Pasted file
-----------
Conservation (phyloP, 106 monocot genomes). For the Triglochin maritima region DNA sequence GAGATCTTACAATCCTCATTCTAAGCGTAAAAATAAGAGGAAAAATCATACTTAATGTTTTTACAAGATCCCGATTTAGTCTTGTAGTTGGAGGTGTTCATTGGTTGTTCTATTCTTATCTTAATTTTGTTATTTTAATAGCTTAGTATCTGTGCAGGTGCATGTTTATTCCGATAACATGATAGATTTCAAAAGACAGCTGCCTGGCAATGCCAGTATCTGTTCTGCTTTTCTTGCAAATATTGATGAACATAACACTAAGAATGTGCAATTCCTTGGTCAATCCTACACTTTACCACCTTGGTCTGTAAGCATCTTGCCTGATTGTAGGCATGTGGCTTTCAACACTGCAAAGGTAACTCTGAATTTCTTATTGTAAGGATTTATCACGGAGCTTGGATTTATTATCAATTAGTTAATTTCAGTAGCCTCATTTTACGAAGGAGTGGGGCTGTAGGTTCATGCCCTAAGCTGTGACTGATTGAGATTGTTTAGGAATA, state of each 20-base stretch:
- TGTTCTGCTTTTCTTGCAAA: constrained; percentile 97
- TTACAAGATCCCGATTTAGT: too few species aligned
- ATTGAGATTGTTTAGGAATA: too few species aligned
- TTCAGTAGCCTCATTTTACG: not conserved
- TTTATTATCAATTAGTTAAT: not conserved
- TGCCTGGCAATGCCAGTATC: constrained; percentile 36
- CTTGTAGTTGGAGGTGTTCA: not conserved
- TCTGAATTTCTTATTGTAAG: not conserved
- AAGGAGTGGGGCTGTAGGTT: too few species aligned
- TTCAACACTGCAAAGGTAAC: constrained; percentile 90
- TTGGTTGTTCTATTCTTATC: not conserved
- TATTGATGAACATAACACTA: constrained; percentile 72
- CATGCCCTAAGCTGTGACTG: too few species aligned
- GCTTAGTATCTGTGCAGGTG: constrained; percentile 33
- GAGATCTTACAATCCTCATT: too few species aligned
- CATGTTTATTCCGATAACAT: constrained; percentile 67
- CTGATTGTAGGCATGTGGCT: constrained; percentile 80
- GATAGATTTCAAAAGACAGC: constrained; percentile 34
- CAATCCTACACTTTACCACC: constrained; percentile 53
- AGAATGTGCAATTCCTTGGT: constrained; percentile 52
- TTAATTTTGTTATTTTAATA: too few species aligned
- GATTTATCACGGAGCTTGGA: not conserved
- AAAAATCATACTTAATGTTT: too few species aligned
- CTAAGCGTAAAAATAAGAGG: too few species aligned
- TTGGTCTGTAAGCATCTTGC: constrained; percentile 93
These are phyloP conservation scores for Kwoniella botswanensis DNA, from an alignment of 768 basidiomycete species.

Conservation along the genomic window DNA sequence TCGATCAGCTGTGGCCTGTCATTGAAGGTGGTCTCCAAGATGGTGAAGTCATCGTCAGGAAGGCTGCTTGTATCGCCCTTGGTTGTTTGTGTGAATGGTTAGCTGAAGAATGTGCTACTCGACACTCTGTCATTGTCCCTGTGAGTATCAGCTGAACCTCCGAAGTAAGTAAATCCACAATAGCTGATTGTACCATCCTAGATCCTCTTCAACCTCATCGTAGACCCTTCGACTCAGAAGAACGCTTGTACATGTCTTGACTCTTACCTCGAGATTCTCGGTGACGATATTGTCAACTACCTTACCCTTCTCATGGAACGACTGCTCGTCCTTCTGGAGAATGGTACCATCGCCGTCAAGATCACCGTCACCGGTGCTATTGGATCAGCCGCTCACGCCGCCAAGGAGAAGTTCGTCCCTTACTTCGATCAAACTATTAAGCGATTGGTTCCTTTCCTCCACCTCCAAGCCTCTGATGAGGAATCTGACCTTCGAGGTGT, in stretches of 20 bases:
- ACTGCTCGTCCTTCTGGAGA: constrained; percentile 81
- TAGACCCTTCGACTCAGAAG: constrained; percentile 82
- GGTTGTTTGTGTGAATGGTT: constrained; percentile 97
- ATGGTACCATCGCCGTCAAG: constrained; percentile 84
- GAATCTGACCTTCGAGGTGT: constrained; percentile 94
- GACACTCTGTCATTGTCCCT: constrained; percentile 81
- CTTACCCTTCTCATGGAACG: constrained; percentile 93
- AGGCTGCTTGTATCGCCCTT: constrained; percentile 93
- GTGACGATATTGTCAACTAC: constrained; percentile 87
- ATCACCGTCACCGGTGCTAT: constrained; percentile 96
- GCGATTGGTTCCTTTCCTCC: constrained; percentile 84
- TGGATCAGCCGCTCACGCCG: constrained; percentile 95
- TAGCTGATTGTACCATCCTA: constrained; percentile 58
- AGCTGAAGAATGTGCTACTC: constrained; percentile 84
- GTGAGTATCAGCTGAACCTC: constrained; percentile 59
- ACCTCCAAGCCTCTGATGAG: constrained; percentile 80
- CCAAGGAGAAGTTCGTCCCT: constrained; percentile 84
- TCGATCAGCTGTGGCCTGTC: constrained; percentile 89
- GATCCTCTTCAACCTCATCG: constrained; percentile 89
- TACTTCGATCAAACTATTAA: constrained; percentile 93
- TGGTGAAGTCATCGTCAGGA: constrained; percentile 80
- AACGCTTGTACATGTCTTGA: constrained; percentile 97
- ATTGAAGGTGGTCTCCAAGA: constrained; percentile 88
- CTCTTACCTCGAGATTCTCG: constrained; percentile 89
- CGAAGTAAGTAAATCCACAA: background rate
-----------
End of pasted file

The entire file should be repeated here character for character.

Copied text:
Conservation (phyloP, 106 monocot genomes). For the Triglochin maritima region DNA sequence GAGATCTTACAATCCTCATTCTAAGCGTAAAAATAAGAGGAAAAATCATACTTAATGTTTTTACAAGATCCCGATTTAGTCTTGTAGTTGGAGGTGTTCATTGGTTGTTCTATTCTTATCTTAATTTTGTTATTTTAATAGCTTAGTATCTGTGCAGGTGCATGTTTATTCCGATAACATGATAGATTTCAAAAGACAGCTGCCTGGCAATGCCAGTATCTGTTCTGCTTTTCTTGCAAATATTGATGAACATAACACTAAGAATGTGCAATTCCTTGGTCAATCCTACACTTTACCACCTTGGTCTGTAAGCATCTTGCCTGATTGTAGGCATGTGGCTTTCAACACTGCAAAGGTAACTCTGAATTTCTTATTGTAAGGATTTATCACGGAGCTTGGATTTATTATCAATTAGTTAATTTCAGTAGCCTCATTTTACGAAGGAGTGGGGCTGTAGGTTCATGCCCTAAGCTGTGACTGATTGAGATTGTTTAGGAATA, state of each 20-base stretch:
- TGTTCTGCTTTTCTTGCAAA: constrained; percentile 97
- TTACAAGATCCCGATTTAGT: too few species aligned
- ATTGAGATTGTTTAGGAATA: too few species aligned
- TTCAGTAGCCTCATTTTACG: not conserved
- TTTATTATCAATTAGTTAAT: not conserved
- TGCCTGGCAATGCCAGTATC: constrained; percentile 36
- CTTGTAGTTGGAGGTGTTCA: not conserved
- TCTGAATTTCTTATTGTAAG: not conserved
- AAGGAGTGGGGCTGTAGGTT: too few species aligned
- TTCAACACTGCAAAGGTAAC: constrained; percentile 90
- TTGGTTGTTCTATTCTTATC: not conserved
- TATTGATGAACATAACACTA: constrained; percentile 72
- CATGCCCTAAGCTGTGACTG: too few species aligned
- GCTTAGTATCTGTGCAGGTG: constrained; percentile 33
- GAGATCTTACAATCCTCATT: too few species aligned
- CATGTTTATTCCGATAACAT: constrained; percentile 67
- CTGATTGTAGGCATGTGGCT: constrained; percentile 80
- GATAGATTTCAAAAGACAGC: constrained; percentile 34
- CAATCCTACACTTTACCACC: constrained; percentile 53
- AGAATGTGCAATTCCTTGGT: constrained; percentile 52
- TTAATTTTGTTATTTTAATA: too few species aligned
- GATTTATCACGGAGCTTGGA: not conserved
- AAAAATCATACTTAATGTTT: too few species aligned
- CTAAGCGTAAAAATAAGAGG: too few species aligned
- TTGGTCTGTAAGCATCTTGC: constrained; percentile 93
These are phyloP conservation scores for Kwoniella botswanensis DNA, from an alignment of 768 basidiomycete species.

Conservation along the genomic window DNA sequence TCGATCAGCTGTGGCCTGTCATTGAAGGTGGTCTCCAAGATGGTGAAGTCATCGTCAGGAAGGCTGCTTGTATCGCCCTTGGTTGTTTGTGTGAATGGTTAGCTGAAGAATGTGCTACTCGACACTCTGTCATTGTCCCTGTGAGTATCAGCTGAACCTCCGAAGTAAGTAAATCCACAATAGCTGATTGTACCATCCTAGATCCTCTTCAACCTCATCGTAGACCCTTCGACTCAGAAGAACGCTTGTACATGTCTTGACTCTTACCTCGAGATTCTCGGTGACGATATTGTCAACTACCTTACCCTTCTCATGGAACGACTGCTCGTCCTTCTGGAGAATGGTACCATCGCCGTCAAGATCACCGTCACCGGTGCTATTGGATCAGCCGCTCACGCCGCCAAGGAGAAGTTCGTCCCTTACTTCGATCAAACTATTAAGCGATTGGTTCCTTTCCTCCACCTCCAAGCCTCTGATGAGGAATCTGACCTTCGAGGTGT, in stretches of 20 bases:
- ACTGCTCGTCCTTCTGGAGA: constrained; percentile 81
- TAGACCCTTCGACTCAGAAG: constrained; percentile 82
- GGTTGTTTGTGTGAATGGTT: constrained; percentile 97
- ATGGTACCATCGCCGTCAAG: constrained; percentile 84
- GAATCTGACCTTCGAGGTGT: constrained; percentile 94
- GACACTCTGTCATTGTCCCT: constrained; percentile 81
- CTTACCCTTCTCATGGAACG: constrained; percentile 93
- AGGCTGCTTGTATCGCCCTT: constrained; percentile 93
- GTGACGATATTGTCAACTAC: constrained; percentile 87
- ATCACCGTCACCGGTGCTAT: constrained; percentile 96
- GCGATTGGTTCCTTTCCTCC: constrained; percentile 84
- TGGATCAGCCGCTCACGCCG: constrained; percentile 95
- TAGCTGATTGTACCATCCTA: constrained; percentile 58
- AGCTGAAGAATGTGCTACTC: constrained; percentile 84
- GTGAGTATCAGCTGAACCTC: constrained; percentile 59
- ACCTCCAAGCCTCTGATGAG: constrained; percentile 80
- CCAAGGAGAAGTTCGTCCCT: constrained; percentile 84
- TCGATCAGCTGTGGCCTGTC: constrained; percentile 89
- GATCCTCTTCAACCTCATCG: constrained; percentile 89
- TACTTCGATCAAACTATTAA: constrained; percentile 93
- TGGTGAAGTCATCGTCAGGA: constrained; percentile 80
- AACGCTTGTACATGTCTTGA: constrained; percentile 97
- ATTGAAGGTGGTCTCCAAGA: constrained; percentile 88
- CTCTTACCTCGAGATTCTCG: constrained; percentile 89
- CGAAGTAAGTAAATCCACAA: background rate